On 14 November 2012, the European Commission adopted a legislative initiative designed to address the gender imbalance on company boards that exists across the EU.
This decision follows much debate at EU level on gender inequality in the boardroom. Last month, the launch of a policy on this subject was postponed as the proposal had, in its initial form, proposed the introduction of mandatory quotas for women on the boards of listed companies, coupled with a series of strict sanctions for non-compliance. As a result of the substantial opposition that was met to the initial proposal, today’s proposal is a “watered-down” form of what was originally being prescribed.
Today’s proposal sets an objective of attaining a 40% presence of females among non-executive directors of publicly listed companies. Under this milder proposal, objective targets rather than mandatory quotas are set. Affected companies are to meet this objective by 2020, save for State-controlled companies that are required to meet the objective by 2018.
The proposal requires member states to decide what action to take against companies that fail to meet the quota. Member states remain free to go beyond the terms of the proposed directive in their efforts to tackle gender inequality in the boardroom.
The proposal does not apply to non-listed companies, or to small and medium-sized enterprises, being companies with fewer than 250 employees and an annual worldwide turnover not exceeding €50 million.
A “flexi-quota” that applies to the appointment of executive directors is included in the proposal as a complementary measure. This measure provides that listed companies are to set themselves self-regulatory targets regarding gender diversity among executive directors. These self-regulatory targets are also to be met by 2020 (2018 for State-controlled companies) and affected companies will be required to report annually on progress made.
Ireland and Irish Companies
This form of positive action is by no means new to the EU. A number of countries have already introduced measures on a voluntary basis to address gender imbalance. Ireland and Irish companies, however, have significant ground to make up. Presently, women account for only 6.8% of non-executive directors in the largest publicly listed companies in Ireland.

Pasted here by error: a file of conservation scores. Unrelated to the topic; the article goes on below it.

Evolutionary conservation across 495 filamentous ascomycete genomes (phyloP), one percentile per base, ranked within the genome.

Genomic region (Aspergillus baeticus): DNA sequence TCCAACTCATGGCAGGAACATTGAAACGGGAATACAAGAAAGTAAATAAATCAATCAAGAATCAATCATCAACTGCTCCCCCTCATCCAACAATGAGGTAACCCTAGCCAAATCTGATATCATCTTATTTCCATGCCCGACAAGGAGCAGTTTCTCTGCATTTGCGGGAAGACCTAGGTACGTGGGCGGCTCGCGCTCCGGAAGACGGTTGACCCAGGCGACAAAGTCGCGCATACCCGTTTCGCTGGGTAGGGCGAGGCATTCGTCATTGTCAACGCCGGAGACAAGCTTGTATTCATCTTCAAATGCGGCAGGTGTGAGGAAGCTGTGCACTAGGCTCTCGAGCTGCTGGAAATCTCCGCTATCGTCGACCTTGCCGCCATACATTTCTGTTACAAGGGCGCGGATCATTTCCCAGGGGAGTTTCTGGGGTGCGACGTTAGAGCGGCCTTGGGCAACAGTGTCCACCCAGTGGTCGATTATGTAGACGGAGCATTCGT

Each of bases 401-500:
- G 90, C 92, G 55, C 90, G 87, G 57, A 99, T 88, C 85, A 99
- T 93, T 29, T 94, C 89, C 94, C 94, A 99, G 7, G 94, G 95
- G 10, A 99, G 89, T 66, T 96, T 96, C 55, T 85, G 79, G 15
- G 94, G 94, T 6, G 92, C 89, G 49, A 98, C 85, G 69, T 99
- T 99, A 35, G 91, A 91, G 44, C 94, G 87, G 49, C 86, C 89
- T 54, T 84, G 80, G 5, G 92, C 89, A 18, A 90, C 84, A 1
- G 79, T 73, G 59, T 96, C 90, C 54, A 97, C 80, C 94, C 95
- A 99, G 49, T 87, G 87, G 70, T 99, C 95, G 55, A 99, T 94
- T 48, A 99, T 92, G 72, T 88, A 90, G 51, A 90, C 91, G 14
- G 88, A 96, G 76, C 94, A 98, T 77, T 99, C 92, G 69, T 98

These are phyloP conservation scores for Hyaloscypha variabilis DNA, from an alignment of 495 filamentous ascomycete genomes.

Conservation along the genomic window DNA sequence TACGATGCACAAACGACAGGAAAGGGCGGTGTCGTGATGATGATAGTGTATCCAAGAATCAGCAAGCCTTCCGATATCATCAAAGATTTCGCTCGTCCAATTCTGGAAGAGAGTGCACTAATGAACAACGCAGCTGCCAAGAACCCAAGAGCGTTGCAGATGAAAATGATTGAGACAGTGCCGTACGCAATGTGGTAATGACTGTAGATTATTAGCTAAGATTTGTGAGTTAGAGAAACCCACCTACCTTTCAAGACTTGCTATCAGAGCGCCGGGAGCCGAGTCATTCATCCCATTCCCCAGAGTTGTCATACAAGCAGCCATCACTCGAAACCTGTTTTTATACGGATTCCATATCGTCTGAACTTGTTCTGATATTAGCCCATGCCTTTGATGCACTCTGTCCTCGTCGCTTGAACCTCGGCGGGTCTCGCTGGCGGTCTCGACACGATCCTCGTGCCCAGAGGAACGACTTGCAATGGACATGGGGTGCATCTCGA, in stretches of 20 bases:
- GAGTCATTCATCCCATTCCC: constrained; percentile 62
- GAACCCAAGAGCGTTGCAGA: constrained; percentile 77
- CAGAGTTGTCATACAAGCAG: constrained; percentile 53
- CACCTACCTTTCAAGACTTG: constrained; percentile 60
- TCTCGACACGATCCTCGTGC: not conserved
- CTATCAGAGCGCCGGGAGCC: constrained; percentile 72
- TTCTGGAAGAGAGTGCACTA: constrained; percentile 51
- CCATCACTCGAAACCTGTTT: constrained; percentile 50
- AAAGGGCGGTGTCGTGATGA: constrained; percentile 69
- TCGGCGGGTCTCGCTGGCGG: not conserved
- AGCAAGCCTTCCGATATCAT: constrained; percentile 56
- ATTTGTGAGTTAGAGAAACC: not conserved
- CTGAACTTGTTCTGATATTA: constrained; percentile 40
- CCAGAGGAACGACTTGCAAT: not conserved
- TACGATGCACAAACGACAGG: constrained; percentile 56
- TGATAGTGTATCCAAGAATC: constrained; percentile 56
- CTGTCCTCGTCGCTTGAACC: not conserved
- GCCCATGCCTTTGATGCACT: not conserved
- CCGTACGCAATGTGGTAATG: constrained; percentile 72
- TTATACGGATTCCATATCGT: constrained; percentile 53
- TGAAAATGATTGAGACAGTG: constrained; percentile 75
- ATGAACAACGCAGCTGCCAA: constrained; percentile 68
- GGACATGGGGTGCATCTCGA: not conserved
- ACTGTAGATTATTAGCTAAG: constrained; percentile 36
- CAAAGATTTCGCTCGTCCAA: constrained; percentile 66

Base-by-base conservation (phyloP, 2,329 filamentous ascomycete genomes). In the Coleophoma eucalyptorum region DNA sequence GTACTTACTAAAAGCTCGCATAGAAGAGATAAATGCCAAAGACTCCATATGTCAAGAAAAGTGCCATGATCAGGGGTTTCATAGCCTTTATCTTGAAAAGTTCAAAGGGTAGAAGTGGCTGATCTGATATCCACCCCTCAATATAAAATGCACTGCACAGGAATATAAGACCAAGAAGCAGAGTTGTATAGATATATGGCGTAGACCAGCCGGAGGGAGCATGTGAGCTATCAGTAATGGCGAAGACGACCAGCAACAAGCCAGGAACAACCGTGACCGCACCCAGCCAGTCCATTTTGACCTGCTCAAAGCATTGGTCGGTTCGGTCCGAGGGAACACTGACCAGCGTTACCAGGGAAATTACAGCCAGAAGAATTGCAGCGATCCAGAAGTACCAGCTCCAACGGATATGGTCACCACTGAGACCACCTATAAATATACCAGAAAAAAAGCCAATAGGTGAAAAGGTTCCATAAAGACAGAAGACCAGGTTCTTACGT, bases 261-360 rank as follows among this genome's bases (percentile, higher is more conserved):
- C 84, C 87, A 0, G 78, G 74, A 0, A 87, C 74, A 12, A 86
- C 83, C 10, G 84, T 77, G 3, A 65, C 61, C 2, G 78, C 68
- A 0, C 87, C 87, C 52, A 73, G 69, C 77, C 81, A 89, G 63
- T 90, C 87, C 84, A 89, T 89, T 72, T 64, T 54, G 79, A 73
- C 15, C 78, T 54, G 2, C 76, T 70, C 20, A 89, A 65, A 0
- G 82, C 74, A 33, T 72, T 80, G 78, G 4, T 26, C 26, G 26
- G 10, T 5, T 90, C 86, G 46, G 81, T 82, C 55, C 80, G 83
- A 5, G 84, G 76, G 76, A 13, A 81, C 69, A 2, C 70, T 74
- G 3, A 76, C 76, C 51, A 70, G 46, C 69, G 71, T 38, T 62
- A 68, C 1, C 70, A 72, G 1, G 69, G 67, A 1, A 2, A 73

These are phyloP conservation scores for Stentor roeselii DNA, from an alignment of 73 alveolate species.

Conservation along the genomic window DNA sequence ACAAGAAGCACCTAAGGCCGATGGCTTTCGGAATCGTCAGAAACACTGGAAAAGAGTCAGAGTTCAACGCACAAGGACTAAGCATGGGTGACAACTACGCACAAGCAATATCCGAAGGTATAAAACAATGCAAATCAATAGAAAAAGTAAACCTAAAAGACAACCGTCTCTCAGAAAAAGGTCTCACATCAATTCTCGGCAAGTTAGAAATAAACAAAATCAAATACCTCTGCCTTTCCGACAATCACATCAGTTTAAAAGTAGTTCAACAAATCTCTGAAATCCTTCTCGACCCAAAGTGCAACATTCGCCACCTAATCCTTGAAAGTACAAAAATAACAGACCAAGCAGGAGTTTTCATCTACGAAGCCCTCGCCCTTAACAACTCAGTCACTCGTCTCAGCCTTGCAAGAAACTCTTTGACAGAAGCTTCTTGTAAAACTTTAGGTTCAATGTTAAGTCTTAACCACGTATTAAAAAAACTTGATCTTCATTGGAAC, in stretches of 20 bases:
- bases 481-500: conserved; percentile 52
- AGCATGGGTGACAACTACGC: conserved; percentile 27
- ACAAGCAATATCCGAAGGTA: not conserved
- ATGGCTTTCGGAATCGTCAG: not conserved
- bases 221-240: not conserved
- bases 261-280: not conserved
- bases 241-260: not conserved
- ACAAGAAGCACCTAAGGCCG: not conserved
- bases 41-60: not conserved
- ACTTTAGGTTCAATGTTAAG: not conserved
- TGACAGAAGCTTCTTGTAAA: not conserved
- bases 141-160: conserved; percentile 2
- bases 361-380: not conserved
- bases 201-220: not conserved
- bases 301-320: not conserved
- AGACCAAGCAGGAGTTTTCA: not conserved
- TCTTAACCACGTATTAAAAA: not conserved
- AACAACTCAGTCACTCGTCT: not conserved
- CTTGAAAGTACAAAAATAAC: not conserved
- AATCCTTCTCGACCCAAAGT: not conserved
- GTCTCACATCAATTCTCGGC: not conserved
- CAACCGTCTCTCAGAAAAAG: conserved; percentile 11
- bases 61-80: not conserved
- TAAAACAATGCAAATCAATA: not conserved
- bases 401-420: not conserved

The submission from the Irish Department of Justice and Equality of 25 May 2012 stated that “Ireland had not yet adopted a firm position in relation to gender quotas for corporate boards and looks forward to the Commission’s proposal and to collaborating with the European Institutions in this regard during its forthcoming presidency.”
Parallel to this development, the UK Corporate Governance Code published on 28 September 2012, which applies also to companies with equities listed in Dublin, goes some way to address gender diversity on Boards. The Code provides (among other things) that the report of the nomination committee should include a description of the board’s policy on diversity, including gender, and any measurable objectives that it has set for implementing the policy. In addition, in the context of the requirement for periodic board appraisal, the Code provides that evaluation of the Board should now explicitly consider the balance of skills, experience, independence and knowledge of the company on the Board, its diversity, including gender and how the Board works together as a unit, as well as other factors relevant to its effectiveness. The Code applies for accounting periods beginning on or after 1 October 2012.
The proposal needs approval from the European Parliament and Council of Ministers.
Although the measure is aimed at diversity, it is a narrow kind of diversity. The most important diversity is one that forestalls group think. Arguably, proceeding from that position would be more logical, as it naturally must lead to more diverse boards, not just as to gender, but as to age, experience, background, etc.
Quotas have not been set, at least not yet, by this measure, the UK Corporate Governance Code or by Irish law. That said, a practical step for affected companies may be to make a positive attempt to introduce gender-balanced short lists for the appointment of non-executive directors. Whereas there may be legal impediments to imposing quotas, facilitating admission of a more diverse group of individuals to selection by aptitude and excellence is less likely to be controversial.